"I'm funny," I tell my wife, too often, I'm sure.
"If you say you're funny," she replies, "you aren't."
"No, that applies to being cool. If you say you're cool, you aren't."
It's something I've experienced with my dear cousin, who is five years younger than me. It's a story he's said to me several times now; usually, in front of an audience: "When we were growing up," he'd say, "I used to think you were the coolest guy around. But when I grew up, I realized that I'm way cooler than you."
"If you say you're cool," I'd remind him, every time, "you're not." And now, I also think, and telling this story over and over again? Not cool. So not cool.
I've never seen myself as cool, but I do think I'm a good guy, for the most part.
You can believe that you're a good guy, but you can only show that characteristic in your actions, and how you're perceived. You can also claim that you're funny and verify this quality by the reaction of others: if you're funny, people will laugh, especially when you want them to laugh.
I can make my wife laugh. I have also made friends laugh. And when people laugh much louder than you intended, without them forcing the laughter, you know you're funny.
Even with The Brown Knowser, I have tried to be funny with some of my posts. Nothing makes me happier to hear someone say, "I read your post, last night, and I couldn't stop laughing. It was so funny." The first thing I do is try to remember the post from the past night, and to remember if I was trying to be funny. If I was, my day is made.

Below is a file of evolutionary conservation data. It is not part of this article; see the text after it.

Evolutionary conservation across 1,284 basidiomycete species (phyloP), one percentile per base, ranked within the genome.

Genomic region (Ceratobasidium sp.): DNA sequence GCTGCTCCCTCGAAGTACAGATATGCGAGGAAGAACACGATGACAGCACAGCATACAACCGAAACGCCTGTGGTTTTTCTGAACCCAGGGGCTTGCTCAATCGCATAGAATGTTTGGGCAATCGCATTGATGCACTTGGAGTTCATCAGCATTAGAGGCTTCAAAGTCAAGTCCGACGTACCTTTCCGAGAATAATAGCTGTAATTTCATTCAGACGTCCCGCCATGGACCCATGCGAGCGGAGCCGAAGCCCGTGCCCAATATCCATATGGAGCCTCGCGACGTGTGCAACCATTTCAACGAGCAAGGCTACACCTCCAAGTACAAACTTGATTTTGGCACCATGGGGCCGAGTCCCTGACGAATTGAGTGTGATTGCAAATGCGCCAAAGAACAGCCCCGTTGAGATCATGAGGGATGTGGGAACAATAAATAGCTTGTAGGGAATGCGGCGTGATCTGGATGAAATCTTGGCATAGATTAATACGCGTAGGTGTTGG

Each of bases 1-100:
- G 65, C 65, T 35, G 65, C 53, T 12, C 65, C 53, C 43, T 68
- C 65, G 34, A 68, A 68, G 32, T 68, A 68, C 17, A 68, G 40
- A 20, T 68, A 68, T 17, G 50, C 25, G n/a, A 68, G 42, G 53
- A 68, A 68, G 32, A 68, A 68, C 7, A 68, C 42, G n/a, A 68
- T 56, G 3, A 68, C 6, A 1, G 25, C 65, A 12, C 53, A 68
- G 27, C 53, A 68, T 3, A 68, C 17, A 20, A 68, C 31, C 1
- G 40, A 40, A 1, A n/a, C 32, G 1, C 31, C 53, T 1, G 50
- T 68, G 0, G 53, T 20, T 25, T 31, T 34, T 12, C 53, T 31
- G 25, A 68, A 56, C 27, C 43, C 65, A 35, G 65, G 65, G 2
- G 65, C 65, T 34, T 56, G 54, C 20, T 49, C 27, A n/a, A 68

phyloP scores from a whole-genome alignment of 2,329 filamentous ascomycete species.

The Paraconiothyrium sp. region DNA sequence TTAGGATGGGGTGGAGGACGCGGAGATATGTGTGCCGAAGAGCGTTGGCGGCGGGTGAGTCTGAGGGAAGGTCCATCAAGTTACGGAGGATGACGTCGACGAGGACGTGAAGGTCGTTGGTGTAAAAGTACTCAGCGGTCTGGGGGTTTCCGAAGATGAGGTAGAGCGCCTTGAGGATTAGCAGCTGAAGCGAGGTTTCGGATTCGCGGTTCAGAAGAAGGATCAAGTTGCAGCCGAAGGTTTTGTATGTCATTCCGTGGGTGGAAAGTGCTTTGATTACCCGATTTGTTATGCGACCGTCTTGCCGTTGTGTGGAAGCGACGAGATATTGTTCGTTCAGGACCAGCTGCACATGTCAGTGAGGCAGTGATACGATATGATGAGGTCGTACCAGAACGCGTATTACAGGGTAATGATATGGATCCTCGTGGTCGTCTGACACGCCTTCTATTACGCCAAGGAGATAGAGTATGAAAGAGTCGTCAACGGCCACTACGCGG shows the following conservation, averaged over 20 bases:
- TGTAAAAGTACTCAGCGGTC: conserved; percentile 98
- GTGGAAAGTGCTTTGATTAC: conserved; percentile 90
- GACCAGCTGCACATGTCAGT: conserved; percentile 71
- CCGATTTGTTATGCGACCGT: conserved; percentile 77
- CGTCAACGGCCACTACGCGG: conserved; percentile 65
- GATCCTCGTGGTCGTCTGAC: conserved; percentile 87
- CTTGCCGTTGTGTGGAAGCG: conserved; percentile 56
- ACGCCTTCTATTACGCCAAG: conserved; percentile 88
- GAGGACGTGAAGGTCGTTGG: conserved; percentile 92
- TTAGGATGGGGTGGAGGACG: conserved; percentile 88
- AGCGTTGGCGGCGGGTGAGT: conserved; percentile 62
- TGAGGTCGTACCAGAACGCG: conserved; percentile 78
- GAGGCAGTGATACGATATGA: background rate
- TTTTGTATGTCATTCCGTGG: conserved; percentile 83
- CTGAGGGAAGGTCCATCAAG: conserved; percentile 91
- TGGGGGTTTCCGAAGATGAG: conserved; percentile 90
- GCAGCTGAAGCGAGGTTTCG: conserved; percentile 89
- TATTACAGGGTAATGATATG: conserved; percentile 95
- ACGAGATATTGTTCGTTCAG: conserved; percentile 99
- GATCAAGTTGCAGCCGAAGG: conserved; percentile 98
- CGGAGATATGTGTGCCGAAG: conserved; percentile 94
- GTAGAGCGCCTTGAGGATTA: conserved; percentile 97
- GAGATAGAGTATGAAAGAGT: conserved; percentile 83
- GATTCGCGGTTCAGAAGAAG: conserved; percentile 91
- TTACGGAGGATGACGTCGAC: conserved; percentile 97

For years, I've been telling my wife that I have wanted to try my hand at acting. I have been in a couple of school plays and a high-school talent show, and I remember the thrill of being on stage, under the bright lights.
When I was a Toastmaster, I loved being creative with my speeches, not so much delivering them as performing them. I would tell stories, supplying gestures with my words. I performed a one-man version of Monty Python and the Holy Grail, paring it down to 15 minutes and assuming all of the roles.
The club loved it.
I also performed a scene from my novel, Songsaengnim: A Korea Diary, bringing my main character, Roland Axam, to life. In this scene, Roland summarized the five stages of grief: in my performance, I cried, I got on my knees and pleaded, I showed rage—even throwing a chair across the room. It was one of the best performances of anything I've ever done.
My best performance, to date, was when, for six years, I played the role of Roland in an Ottawa bar, fooling the employees and patrons with my fake Scottish brogue. I had them believe this identity and my character's history that, when I was discovered for the fraud I was, I was banned from the pub for life.
I even fooled a real Scotsman, who happened to visit the bar one night when I came in. He believed my explanation for my faded accent, that I had lived in Canada for so long that I was beginning to sound Canadian.
Excuse me while I take a bow.
Yes, I've always had dreams of acting. To that end, I have signed up for an acting class. But it isn't just a writing class: it's a comedy-sketch-writing and acting class. I'm so excited that I want to throw up. Also, I'm nervous as hell.
Being funny can be easy. Writing comedy, I find, is hard. Really hard. But this is an introductory class, and I feel that in it, I'm just testing the waters.
The class is taught by Ottawa actor, Pierre Brault, who I have admired ever since I saw his one-man show, Blood on the Moon. Since then, I've seen him in a few NAC performances, and I know that I'll be in good hands.
Wish me luck... I mean, wish me to break a leg!